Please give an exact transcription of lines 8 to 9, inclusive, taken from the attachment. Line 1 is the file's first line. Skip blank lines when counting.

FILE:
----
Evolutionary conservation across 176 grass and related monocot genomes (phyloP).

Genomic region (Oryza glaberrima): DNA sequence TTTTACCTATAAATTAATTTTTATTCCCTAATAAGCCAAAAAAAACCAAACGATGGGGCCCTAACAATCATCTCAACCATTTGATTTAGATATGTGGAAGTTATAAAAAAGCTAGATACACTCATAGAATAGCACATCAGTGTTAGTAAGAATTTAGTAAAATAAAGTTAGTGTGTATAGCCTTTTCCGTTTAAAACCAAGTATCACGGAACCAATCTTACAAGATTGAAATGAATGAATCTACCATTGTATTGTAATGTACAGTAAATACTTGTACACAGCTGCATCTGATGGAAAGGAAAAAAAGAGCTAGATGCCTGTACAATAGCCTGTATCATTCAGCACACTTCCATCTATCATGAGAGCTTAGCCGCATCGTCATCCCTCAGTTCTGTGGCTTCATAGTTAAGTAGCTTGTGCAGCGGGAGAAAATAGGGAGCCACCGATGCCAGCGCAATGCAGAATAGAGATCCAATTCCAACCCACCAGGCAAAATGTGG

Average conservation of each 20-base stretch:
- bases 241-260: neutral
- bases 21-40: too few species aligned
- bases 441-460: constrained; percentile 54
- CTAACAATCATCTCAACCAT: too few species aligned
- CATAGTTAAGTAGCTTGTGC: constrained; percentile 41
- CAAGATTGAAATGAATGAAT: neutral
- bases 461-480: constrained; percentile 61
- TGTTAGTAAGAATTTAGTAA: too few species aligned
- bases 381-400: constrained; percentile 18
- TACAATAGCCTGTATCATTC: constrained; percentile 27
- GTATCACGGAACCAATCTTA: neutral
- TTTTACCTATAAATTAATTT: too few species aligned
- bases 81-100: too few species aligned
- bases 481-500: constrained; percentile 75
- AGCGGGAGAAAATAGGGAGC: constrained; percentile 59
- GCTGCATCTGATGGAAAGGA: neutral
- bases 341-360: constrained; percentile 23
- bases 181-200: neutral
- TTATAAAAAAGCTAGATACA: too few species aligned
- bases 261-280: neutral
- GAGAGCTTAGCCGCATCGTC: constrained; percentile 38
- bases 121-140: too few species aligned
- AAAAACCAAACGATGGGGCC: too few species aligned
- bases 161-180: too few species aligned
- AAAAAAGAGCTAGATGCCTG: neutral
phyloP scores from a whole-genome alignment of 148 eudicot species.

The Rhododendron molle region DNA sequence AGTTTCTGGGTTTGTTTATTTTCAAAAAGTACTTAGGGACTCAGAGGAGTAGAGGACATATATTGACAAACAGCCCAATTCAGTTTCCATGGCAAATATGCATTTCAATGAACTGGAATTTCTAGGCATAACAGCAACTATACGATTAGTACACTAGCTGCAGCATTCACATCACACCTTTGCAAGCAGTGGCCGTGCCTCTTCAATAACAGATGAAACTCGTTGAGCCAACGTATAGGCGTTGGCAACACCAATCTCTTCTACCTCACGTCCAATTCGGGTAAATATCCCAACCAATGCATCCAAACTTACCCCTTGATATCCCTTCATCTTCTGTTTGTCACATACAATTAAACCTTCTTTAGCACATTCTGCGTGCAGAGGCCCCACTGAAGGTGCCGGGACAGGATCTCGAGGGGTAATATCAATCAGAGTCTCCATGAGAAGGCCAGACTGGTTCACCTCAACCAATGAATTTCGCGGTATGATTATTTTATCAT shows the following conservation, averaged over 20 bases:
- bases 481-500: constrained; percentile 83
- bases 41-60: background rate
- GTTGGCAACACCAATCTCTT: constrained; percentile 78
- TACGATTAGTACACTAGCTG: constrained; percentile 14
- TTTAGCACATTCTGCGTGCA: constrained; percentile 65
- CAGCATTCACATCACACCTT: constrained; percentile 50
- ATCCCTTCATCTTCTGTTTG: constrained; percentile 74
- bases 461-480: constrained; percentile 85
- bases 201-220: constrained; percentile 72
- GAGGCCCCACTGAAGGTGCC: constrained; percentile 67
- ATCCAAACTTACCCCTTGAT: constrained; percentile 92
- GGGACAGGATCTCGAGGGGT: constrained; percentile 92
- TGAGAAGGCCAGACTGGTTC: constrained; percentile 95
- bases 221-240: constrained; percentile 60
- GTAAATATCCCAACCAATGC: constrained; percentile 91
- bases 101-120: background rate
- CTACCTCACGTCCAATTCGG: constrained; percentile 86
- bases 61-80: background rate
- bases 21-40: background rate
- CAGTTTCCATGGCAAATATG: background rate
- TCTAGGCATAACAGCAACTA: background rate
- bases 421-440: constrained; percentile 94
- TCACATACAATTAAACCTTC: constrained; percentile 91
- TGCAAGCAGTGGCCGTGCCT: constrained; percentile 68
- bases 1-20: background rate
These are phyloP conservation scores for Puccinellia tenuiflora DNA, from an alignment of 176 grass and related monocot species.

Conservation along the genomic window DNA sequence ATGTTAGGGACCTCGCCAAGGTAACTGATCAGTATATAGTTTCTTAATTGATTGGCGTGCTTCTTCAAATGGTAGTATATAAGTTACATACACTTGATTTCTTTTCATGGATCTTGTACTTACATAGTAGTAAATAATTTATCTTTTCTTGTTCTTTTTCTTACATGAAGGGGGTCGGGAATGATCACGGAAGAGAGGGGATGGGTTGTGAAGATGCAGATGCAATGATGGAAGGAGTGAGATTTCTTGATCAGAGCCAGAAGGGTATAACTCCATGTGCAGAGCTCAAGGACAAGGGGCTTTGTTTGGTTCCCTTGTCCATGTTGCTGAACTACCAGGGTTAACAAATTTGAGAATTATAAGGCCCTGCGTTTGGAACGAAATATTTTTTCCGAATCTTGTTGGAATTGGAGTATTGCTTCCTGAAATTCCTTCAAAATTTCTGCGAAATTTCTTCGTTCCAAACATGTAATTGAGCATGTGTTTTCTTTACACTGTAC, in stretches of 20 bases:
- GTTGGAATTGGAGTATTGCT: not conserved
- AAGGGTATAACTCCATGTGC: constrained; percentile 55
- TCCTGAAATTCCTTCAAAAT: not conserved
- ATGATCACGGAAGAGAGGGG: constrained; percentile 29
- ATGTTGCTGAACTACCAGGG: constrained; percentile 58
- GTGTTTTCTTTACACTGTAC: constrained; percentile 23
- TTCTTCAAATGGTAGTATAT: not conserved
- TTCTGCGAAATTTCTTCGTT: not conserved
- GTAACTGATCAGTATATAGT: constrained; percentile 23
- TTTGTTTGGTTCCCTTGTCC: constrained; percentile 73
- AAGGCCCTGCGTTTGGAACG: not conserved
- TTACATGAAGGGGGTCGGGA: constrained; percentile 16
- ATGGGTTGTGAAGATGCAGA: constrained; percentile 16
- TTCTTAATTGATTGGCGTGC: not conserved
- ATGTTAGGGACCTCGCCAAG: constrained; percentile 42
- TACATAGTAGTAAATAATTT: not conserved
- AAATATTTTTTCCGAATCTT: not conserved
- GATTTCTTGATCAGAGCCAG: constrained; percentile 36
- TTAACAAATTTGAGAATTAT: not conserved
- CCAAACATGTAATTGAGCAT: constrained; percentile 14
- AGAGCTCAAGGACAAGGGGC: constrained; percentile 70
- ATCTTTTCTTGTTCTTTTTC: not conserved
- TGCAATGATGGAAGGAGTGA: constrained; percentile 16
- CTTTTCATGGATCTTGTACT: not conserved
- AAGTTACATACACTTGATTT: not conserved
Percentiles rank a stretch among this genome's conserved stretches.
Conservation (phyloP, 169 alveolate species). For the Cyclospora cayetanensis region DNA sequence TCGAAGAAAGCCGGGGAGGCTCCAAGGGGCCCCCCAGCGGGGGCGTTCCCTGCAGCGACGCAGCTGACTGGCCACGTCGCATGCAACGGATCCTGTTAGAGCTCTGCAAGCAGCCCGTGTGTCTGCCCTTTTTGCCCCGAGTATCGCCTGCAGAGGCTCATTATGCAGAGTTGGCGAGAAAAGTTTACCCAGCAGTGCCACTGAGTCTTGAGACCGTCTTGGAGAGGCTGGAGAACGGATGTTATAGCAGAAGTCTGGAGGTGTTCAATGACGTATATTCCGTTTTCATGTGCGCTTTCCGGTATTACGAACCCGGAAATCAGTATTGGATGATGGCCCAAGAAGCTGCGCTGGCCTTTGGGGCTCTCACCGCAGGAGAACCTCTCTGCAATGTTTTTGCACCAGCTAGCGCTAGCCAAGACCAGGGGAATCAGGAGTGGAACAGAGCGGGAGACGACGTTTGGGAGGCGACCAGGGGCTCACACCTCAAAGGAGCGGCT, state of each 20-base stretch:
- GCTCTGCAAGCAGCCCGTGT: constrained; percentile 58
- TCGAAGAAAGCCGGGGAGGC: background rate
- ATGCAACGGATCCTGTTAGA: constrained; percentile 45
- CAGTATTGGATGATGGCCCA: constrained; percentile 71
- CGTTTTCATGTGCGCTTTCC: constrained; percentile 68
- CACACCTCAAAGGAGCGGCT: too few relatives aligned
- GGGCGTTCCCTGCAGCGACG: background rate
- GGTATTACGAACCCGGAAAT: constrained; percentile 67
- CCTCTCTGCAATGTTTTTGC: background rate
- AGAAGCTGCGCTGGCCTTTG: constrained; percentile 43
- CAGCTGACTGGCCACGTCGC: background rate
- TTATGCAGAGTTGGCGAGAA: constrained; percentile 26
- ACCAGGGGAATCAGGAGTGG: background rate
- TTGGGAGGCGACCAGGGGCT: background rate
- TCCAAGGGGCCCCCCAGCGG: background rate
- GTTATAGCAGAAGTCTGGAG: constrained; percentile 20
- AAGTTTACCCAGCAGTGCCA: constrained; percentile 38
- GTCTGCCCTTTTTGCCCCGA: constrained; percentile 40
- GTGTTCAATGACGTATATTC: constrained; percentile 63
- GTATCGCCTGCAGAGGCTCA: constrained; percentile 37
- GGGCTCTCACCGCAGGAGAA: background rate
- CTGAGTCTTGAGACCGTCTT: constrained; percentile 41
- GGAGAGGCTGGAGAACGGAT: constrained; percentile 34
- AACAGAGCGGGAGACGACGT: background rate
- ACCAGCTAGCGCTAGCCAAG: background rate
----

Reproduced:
- CATAGTTAAGTAGCTTGTGC: constrained; percentile 41
- CAAGATTGAAATGAATGAAT: neutral